August 30, 2007
From: Julie Marshall
Attached is a photo of what seems to be Noumea verconiforma from Heron Island [Great Barrier Reef]. As the original description of this species was based on a single animal from New Caledonia it seems likely that there would be some intraspecific variation. The animal I found was coral pink in colour but has the reticulate pattern of opaque white on the mantle as described in your paper. The rhinophores and gills also match the description of N. verconiforma. The major difference is the distinct submarginal single mantle glands on the Heron Island animal.
Locality: Heron Island, 11m, Queensland, Australia, Pacific, November 1997, Subtidal. Length: 10 mm. Photographer: Julie Marshall.
I think this is the first record for this species beyond New Caledonia, and also for Australia. It was illustrated as Noumea sp. 1 in Marshall and Willan (1999).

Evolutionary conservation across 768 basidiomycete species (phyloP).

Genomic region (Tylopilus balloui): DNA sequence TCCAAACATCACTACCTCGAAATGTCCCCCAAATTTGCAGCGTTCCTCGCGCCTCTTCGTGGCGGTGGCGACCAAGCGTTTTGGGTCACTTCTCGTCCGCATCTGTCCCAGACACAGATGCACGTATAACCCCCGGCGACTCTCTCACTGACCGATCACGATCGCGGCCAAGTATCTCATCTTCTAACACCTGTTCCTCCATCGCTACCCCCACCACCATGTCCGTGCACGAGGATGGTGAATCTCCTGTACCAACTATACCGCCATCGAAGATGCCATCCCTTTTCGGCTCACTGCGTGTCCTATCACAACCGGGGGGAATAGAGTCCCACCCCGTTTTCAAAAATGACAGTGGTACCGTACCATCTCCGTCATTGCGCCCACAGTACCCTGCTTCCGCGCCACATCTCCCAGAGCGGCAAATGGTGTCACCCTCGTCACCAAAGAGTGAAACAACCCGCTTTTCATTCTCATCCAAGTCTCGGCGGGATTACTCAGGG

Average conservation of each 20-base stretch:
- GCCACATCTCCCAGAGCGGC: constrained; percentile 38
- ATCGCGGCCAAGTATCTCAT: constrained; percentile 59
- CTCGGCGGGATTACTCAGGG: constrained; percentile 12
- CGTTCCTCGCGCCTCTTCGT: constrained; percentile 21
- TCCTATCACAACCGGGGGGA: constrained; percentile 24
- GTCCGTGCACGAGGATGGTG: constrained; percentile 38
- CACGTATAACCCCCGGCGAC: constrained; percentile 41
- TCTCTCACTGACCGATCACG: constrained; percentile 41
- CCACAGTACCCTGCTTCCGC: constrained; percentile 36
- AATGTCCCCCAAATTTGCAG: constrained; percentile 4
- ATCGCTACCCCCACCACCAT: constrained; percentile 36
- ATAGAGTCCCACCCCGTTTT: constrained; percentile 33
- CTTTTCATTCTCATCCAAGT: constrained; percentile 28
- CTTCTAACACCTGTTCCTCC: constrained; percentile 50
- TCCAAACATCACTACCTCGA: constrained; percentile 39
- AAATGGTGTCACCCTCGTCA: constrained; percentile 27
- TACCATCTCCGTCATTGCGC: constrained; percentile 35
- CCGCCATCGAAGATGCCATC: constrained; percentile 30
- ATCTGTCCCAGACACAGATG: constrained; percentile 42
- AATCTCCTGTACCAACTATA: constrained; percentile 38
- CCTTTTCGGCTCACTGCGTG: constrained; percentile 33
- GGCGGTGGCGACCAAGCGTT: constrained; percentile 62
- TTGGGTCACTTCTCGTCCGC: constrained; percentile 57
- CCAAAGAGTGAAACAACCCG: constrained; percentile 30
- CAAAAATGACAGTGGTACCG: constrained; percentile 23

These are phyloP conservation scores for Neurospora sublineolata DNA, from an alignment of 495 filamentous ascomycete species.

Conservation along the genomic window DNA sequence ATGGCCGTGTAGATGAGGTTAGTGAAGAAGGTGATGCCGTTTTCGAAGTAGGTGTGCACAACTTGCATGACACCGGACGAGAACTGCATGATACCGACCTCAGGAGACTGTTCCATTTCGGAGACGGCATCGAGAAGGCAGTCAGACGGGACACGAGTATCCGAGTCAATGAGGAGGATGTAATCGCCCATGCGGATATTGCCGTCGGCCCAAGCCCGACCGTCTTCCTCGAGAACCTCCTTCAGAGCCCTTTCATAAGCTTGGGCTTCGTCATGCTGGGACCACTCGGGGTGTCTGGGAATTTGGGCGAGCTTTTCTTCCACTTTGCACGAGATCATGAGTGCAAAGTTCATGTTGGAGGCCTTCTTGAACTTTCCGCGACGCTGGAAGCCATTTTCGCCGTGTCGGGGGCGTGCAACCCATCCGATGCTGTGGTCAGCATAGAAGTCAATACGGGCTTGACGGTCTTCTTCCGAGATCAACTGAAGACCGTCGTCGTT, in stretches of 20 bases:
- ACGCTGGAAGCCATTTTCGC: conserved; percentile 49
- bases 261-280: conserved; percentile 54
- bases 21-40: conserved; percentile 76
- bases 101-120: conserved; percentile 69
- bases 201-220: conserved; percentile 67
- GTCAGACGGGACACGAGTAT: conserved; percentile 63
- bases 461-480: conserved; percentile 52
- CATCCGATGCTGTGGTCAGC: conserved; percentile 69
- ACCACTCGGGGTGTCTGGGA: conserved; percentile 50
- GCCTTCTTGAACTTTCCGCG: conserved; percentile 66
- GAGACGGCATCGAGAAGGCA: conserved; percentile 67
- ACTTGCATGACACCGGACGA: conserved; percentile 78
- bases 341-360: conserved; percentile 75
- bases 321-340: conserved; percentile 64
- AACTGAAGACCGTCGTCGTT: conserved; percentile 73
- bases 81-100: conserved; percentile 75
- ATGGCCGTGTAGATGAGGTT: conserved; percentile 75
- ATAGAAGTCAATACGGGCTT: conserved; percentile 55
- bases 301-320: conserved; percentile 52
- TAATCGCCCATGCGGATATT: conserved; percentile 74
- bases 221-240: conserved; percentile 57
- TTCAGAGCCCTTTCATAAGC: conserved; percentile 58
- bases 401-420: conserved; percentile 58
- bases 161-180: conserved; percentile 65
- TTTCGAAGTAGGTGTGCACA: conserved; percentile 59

Marshall, J.G. and Willan, R.C. 1999. Nudibranchs of Heron Island., Great Barrier Reef. Leiden, Backhuys Publishers.
email@example.comMarshall, J., 2007 (Aug 30) Noumea verconiforma from Heron Island. [Message in] Sea Slug Forum. Australian Museum, Sydney. Available from http://www.seaslugforum.net/find/20586
I was just preparing a message from Gary Cobb [#20577] about his find of this species in sthn Queensland, when your message arrived - it's either a remarkable co-incidence or perhaps you and Gary and Richard Willan have been doing a bit of networking? The Atkinson's Chromodorid sp. 1 is probably the same thing, and I have found it a few times in northern New South Wales. I have dissected specimens and when I get a minute I must see why I was hesitant to identify it as N. verconiforma.
My only doubt about the identityof your animal is that Noumea verconiforma wriggled or vibrated its gills backwards and forwards in a regular way, yet you state in your book that your animal did not do that.